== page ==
http://green.autoblog.com/2007/08/07/the-chrysler-patriot-hybrid-drive-le-mans-racer-from-the-mid-90s/

    • 0 avatar

      You guys didn’t hear about Porsche promising a flywheel-based hybrid? I could swear that I have. Road car, not just track.

    • 0 avatar
      psarhjinian

      I heard about it, and I sure as hell hope I’m never anywhere near such a car when it gets into an serious accident and that flywheel is spinning.

  • avatar

    This is exciting. I liked the idea when I first heard about its use in UPS trucks about a year or two ago. American technology, no need for pricey and toxic batteries, relatively simple and effective. It sounds like a win in every way, if they can successfully scale it down and make it not sound like industrial machinery. If it’s been successful in UPS trucks, it must be pretty reliable.

  • avatar
    Steven02

    Sounds pretty inexpensive.  I am wondering how highway performance would do here.  I think this could be a fantastic way to make hybrids without batteries.  I had heard of using a flywheel to store energy before, but I think this sounds a little less expensive and safer than that.
     
    I do wonder about packaging this though.  Might be tough to get this type of system into a compact car, well with large tanks anyway.

    • 0 avatar
      Russycle

      Just a guess, but highway performance is probably less than stellar.  The beauty of this system is it captures energy that would be wasted when a vehicle is slowing or idling.  Great for a UPS truck making lots of deliveries, perhaps not so great for highway cruising.
      Ed, our government goes through 10 mil every half hour in Iraq and Afghanistan, at least the EPA got something with the money they spent.

    • 0 avatar

      Wars in Iraq and Afghanistan are legitimate functions of the government and EPA is not. And why bring them up? Entitlement spending, social programs, and debt servicing exceed these wars. And finally look how many people your precious EPA threw out in the street in California. We would be much better with EPA taking its wonderful hybrid system, choke on it and die.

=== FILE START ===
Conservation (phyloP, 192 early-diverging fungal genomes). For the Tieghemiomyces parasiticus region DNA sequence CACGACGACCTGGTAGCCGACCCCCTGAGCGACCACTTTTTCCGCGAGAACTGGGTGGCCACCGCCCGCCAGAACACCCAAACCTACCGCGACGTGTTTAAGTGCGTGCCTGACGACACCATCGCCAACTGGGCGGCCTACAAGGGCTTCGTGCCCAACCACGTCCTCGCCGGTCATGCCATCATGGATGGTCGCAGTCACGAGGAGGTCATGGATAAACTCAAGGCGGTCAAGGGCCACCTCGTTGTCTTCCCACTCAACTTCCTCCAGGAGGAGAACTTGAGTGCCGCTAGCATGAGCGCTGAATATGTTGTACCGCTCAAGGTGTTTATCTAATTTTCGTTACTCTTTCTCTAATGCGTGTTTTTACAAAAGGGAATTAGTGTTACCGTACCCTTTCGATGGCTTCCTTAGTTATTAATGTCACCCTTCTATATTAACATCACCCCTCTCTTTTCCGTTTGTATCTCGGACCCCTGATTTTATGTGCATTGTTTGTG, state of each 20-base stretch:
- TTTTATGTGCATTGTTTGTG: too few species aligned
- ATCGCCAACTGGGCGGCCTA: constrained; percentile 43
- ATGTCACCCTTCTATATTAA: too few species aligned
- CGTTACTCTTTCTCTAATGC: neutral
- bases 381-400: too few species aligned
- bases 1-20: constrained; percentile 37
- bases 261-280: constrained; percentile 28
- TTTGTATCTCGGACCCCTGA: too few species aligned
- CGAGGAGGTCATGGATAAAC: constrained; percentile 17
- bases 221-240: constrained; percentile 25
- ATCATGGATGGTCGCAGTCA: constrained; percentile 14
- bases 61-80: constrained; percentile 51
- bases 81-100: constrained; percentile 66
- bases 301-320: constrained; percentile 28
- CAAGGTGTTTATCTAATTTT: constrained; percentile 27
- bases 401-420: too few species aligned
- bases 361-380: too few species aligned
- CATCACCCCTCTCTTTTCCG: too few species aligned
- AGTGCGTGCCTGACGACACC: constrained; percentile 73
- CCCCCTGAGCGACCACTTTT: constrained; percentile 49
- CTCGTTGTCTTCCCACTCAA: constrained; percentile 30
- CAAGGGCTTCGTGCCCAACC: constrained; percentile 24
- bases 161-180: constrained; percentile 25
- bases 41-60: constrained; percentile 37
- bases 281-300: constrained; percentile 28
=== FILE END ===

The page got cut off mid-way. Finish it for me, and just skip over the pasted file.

• 0 avatar
      MattPete

      Since when is empire building, offensive wars, and nation building legitimate functions of government?  We weren’t attacked by Iraq, we were attacked by Al-qaeda, which was sheltered in Afghanistan.  I don’t remember our founding fathers being too thrilled with the idea of invading other countries.
       
      So, a socialized war macine with far-flung bases is OK, but a government agency charged with preventing environmental poisons is not?

    • 0 avatar
      joeaverage

      I grew up in the 1970s. I saw what limited environmental regulation does. No thanks. They are STILL cleaning up the pollution dumped in the 60s and 70s where I grew up. No thanks, I’ll take some gov’t controls over pollution.

  • avatar
    Darkhorse

    Very clever.  I’m also wondering if it can be scaled down to work on a mid sized car.  High pressure tanks can be made from carbon fiber for light weight and strength so maybe it can be done.  However, how do you dispose of one of these tanks if the car is wrecked?  14 gallons of oil under 5,000 PSI would get my respect.

  • avatar
    philadlj

    Both the 300 and T&C hybrids are due for a 2013 launch. Marchionne also said one of Chrysler Group’s two minivans would get the axe. With a hybrid version in the works, I guess that means the Grand Caravan (as we know it) will be the dead duck…?

    • 0 avatar
      joeaverage

      Lots of empty promises from Chrysler – look up the electric cars they promised a few years ago. And the Chrysler ESX-3.
      Well let’s put it this way – they don’t differentiate very well between their concepts and what they promise to produce.

  • avatar
    Steven02

    Doing more reading about this from other websites, the biggest advantage in terms of energy conservation is that this system, if properly engineered, could absorb and discharge energy much faster than todays batteries.  That is pretty good when thinking about efficiency.  Of course the downside is the size of the tanks.  It would almost need to be built into the structure of the vehicle to make sense in small autos.

  • avatar
    pgcooldad